I would say that by the late 90’s, there were a couple of groups who appeared out of the blue, Bruit du frigo, and Coloco and Atelier d’ Architecture Autogeneré, and they fought for things, and they are still alive now. I mean, many of them [have since] stopped, but they were the first group of people who said: it is possible. This is what we believe in and it is possible.
It was not fashion then, it was not really what it is now: now it is trendy to work in this field, I would say. So there was a moment then, and nobody heard much about it, but now the trend is social - it’s easy to communicate with people, it’s easy to get collaborative tools. So these tools, and the fact that the background was already there [in France], I think explains the fact that we just appeared and that so many groups such as us are…
… appearing all at once.
Right now, yes. We’ve been meeting all these people, we interviewed like thirty groups [on our trip], and we are creating a platform where the experiments we’ve been doing will appear. The aim is to show and to explain processes, to make them legible to the people who can make decisions. We want this not to be our product, but the product of the whole community of people, a tool that everyone can be involved in and everyone can use.
Are you thinking about what happens next, how it evolves?
Well, we think it’s not enough to talk to people – we think it’s better to do things together. In Bordeaux, we worked on a public square; we did these workshops every day where people could come and saw wood and we had nails, screws, whatever.
But then, this is not for everyone. This is for people who are interested in [building things]. So we believe there should be food lessons, there should be music, a concert, there should be round tables – that’s really important, actually – and there should be petanque competitions or whatever, to make sure that everyone can come and talk about what matters. And what matters is living together in a place. We believe that the city should evolve as people evolve, and that means all the time. Temporary interventions are a way to show that with little money, much ambition and many people, you can do great things.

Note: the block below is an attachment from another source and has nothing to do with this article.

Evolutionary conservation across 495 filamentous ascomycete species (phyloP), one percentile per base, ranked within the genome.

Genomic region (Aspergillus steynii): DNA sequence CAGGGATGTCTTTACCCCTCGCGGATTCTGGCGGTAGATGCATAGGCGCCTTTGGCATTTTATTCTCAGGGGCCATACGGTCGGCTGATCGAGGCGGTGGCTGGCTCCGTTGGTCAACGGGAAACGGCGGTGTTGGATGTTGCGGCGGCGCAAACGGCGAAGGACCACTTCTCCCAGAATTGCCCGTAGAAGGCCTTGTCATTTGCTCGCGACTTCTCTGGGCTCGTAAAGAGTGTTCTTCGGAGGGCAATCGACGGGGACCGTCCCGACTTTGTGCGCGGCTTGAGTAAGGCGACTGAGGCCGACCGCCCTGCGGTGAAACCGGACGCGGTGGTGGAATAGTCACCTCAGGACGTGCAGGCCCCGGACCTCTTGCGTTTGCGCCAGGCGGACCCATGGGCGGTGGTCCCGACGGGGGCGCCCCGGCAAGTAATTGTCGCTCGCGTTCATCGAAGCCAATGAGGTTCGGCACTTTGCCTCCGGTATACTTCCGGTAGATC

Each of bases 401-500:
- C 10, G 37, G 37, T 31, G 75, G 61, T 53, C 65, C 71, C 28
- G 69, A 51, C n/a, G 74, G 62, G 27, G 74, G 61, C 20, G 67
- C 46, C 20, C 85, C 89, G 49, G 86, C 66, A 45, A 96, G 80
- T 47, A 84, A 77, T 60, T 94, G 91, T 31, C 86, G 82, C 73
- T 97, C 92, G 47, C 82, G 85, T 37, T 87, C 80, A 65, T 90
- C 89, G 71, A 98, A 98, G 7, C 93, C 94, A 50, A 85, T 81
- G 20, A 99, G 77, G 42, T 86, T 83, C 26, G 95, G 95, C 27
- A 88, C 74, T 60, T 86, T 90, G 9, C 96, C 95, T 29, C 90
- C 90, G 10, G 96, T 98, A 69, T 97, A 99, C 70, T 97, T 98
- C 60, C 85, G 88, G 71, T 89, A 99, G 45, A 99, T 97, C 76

Reflections on the practice of spacehacking
Hacking is both a conceptual apparatus and a set of skills and tools that facilitate engagement and reengagement with a shifting urban landscape. Foremost amongst these tools is the ability to construct experiments that test new ideas and techniques. Spacehacking consists of real-time testing of physical structures and material systems, as well as social structures and modes of engagement.
Practices of spacehacking—temporary interventions, urban prototyping, tactical urban actions —which were launched to prominence with the worldwide financial crisis of 2008 and embraced by a battered civic-industrial complex, now face scrutiny, as cities, markets and practitioners once again embark upon large-scale, long-term projects. A wider array of actors is beginning to ask many of the same questions as Jan Liesegang and his contemporaries: what is the efficacy of the intervention as a tool? What is its ability to effect lasting change in a city? How can tools being pioneered at a micro level—technological, material, and social—scale up?
It is clear that urban interventions must either continue to evolve in order to move towards answers to these questions, or risk irrelevance. Having made the journey from architectural and political non-entity, to adversary, to useful ally for the market and civic forces that shape our urban spaces, they face a new struggle: avoiding cooptation by the very things they were protesting. Already, pioneering urban interventions like Platoon Kunsthalle in Seoul and Berlin and PROXY in San Francisco face corporate imitation in the form of projects like the BoxPark in London, which at the time of my visit in 2012 featured storefronts for The North Face, Oakley, Beats by Dre, and Lacoste, or the The Yard at Mission Rock in San Francisco, a near-replica of the PROXY project undertaken a few miles away at the behest of the San Francisco Giants baseball team.
This burgeoning use of temporary spaces and events as outreach tools by development corporations points towards a widening awareness of the real value of spacehacking in exploring the latent potential of urban spaces, and in helping to reshape their narratives within the social fabric of a city. The challenge for spacehackers, going forward, is to stay at least one step ahead.
 Hacker, Oxford Dictionaries, Oxford University Press, accessed March 19, 2015, http://www.oxforddictionaries.com/us/definition/american_english/hacker.
 For the definitive history of the original hackers, see Steven Levy’s Hackers: Heroes of the Computer Revolution (New York: Anchor Press, 1984).
 As defined by G. Malkin, in an early glossary of Internet slang, “Network Working Group: Request for Comments 1392”, IETF.org, accessed March 19, 2015, https://tools.ietf.org/html/rfc1392.
 Many of these interviews were conducted with the generous support of the John K. Branner Traveling Fellowship from the CED at UC Berkeley, which provides for one year of global travel and independent study.